Some said Bush is as stubborn as ever, insisting that history will show him in a kind light despite evidence to the contrary. Some found factual errors and highlighted them. Some longed to return to Bush’s presidency.

No review I read, however, pointed out my deepest feeling after reading Decision Point: the book is profoundly surreal.

Here is a president who defined his career by his decisiveness. The guy actually called himself “The Decider.”

Yet, reading his memoirs, I got the distinct impression that Bush never really made a decision in his life. Whether it’s following his dad’s example or listening to his close advisers, Bush’s own words gave me the impression that he is a man who floated through life and happened to become the president of the United States of America.

He went to two Ivy League schools, seemingly just because he had connections and wasn’t sure what he wanted to do with his life anyway. He got mediocre grades in both schools. Then he drifted for a decade or so, doing some labour and starting the occasional unsuccessful business. Then he got married and decided owning a baseball team would be fun. Then he ran for governor, and eventually for president.

Perhaps others will read it differently, but to me Decision Points reads like the memoir of a trust fund kid who happened to stumble into the presidency. Bush comes across as sincere, as someone who loves his family and took his responsibilities seriously, but if you’re looking for deep reflections on the use of power in the 21st century look elsewhere.

And if you’re looking to learn from someone who lived intentionally, who took control of his fate and made the most of it, Decision Points is not a book I’d recommend.


It’s September 11, 2001. I’m starting grade 11 at a small Christian high school in Ontario. The first class of the day is history, and we’re talking about what history is.

Mr. Korvemaker is one of those teachers who teaches best when he asks questions, and today is no exception. Everything he asks prompts conversation as we try to figure out what, exactly, history is.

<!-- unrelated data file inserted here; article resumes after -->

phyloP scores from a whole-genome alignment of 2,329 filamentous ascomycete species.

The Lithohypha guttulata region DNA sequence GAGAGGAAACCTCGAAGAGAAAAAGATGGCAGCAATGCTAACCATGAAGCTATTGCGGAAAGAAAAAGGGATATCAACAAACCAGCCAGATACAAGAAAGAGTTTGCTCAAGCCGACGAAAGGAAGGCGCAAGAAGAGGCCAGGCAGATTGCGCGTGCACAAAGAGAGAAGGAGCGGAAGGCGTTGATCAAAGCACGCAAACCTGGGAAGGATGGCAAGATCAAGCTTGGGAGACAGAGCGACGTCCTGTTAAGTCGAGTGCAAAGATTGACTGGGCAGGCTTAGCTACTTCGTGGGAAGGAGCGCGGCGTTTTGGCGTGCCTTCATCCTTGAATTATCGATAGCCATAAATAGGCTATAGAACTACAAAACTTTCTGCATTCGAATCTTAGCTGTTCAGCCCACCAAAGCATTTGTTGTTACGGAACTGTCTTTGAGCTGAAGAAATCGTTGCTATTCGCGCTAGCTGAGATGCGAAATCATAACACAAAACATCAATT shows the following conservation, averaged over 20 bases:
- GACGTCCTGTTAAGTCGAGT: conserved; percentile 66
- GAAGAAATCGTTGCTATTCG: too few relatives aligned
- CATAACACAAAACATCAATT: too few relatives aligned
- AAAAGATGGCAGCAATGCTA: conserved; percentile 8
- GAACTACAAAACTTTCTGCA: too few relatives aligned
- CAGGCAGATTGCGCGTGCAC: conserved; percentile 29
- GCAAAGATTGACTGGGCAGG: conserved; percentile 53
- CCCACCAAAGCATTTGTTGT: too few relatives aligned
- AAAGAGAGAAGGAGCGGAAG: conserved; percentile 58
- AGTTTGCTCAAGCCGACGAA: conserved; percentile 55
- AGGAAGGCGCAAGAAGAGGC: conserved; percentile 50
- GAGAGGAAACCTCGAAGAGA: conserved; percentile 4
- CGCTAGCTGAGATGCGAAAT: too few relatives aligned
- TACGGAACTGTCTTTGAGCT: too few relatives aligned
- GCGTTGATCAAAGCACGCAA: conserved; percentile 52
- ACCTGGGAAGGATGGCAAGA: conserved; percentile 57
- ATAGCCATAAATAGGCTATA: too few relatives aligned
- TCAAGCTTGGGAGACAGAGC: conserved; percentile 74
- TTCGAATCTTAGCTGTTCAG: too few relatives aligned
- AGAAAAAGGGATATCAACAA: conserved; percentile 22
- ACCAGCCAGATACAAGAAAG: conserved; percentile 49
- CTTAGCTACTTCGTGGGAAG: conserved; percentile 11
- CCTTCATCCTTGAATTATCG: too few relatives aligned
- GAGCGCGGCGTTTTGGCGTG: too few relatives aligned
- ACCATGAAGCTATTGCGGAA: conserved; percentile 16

What becomes history, what doesn’t become history? Is it the moments of the past that we, as a civilization, assign value to? Or are there some moments that are just intrinsically historic?

We are well into the conversation when we are interrupted by the PA system. Planes crashed into both World Trade Center towers in America, and no one is really sure what’s going on. Our vice principal, a lifelong educator typically sporting a sincerely happy demeanor, is fighting back tears. We later learn he has a friend working in one of the towers.

It seems insane, in retrospect, that our discussion about what history is could take place during a moment destined to go down in it.


“Where were you when it happened” stories have become a genre. Telling these stories is a sort of religious ritual, one in which the storyteller places their lives in the context of history.

Bush’s memoir contains this ritual early on.

He describes how he started his day on September 11, 2001. Reading the Bible, jogging, showering, breakfast, CIA briefing. His manner of describing everything is downright ordinary.

Most people know where Bush was when the planes hit: promoting his education reforms, reading to children in the Emma E. Booker Elementary School of Florida. It was a press-oriented visit, meant to boost No Child Left Behind.

His chief of staff whispered in his ear after both plane crashes. Bush kept reading.

“I saw reporters at the back of the room, learning the news on their cell phones and pagers,” he writes. “Instinct kicked in. I knew my reaction would be recorded and beamed throughout the world. The nation would be in shock; the president could not be. If I stormed out hastily, it would scare the children and send ripples of panic throughout the country.”

And so continuing to read a children’s book is heroic.

Not that I think he reacted poorly. On the contrary, I would do the same thing under the same circumstances. That’s not the point.

He shouldn’t have been doing the press-oriented school visit in the first place.

Modern presidents are pundits as well as politicians, a long tradition but one we should question. More would get done if politicians stopped campaigning once elections concluded. That Bush was promoting his work instead of working when the planes hit is a symbol of how out-of-sync with reality the modern presidency is.

Bush describes the rest of his day, riding Air Force One from location to location. Like most of us, he had no idea what was going on. He kept calling Washington to find out, but the entire government seemed to be in chaos. It was hours before he found out Al-Qaeda was to blame, at least by his telling.

The entire time Bush kept telling his people he wanted to get back to the White House, but for safety reasons this was continually delayed.

He made it eventually.

“Landing at Barksdale felt like dropping onto a movie set,” says the most powerful man on earth about seeing his own air force in action.

What a mediated world we live in.


It’s November, 2003. I’m halfway through my first semester at an small Christian university in Michigan. I’m figuring out what identity politics is.

Growing up in Canada ideology wasn’t something I thought of much. Mom and Dad voted against each other during a couple of elections, and it was more a joke than a fight.

Not so in Michigan, I soon learn. Here many accept political affiliations as though they are born into a caste.

“I’m a genetic Republican,” I hear more than once. A friend of mine explains she is a Democrat because of her New England upbringing.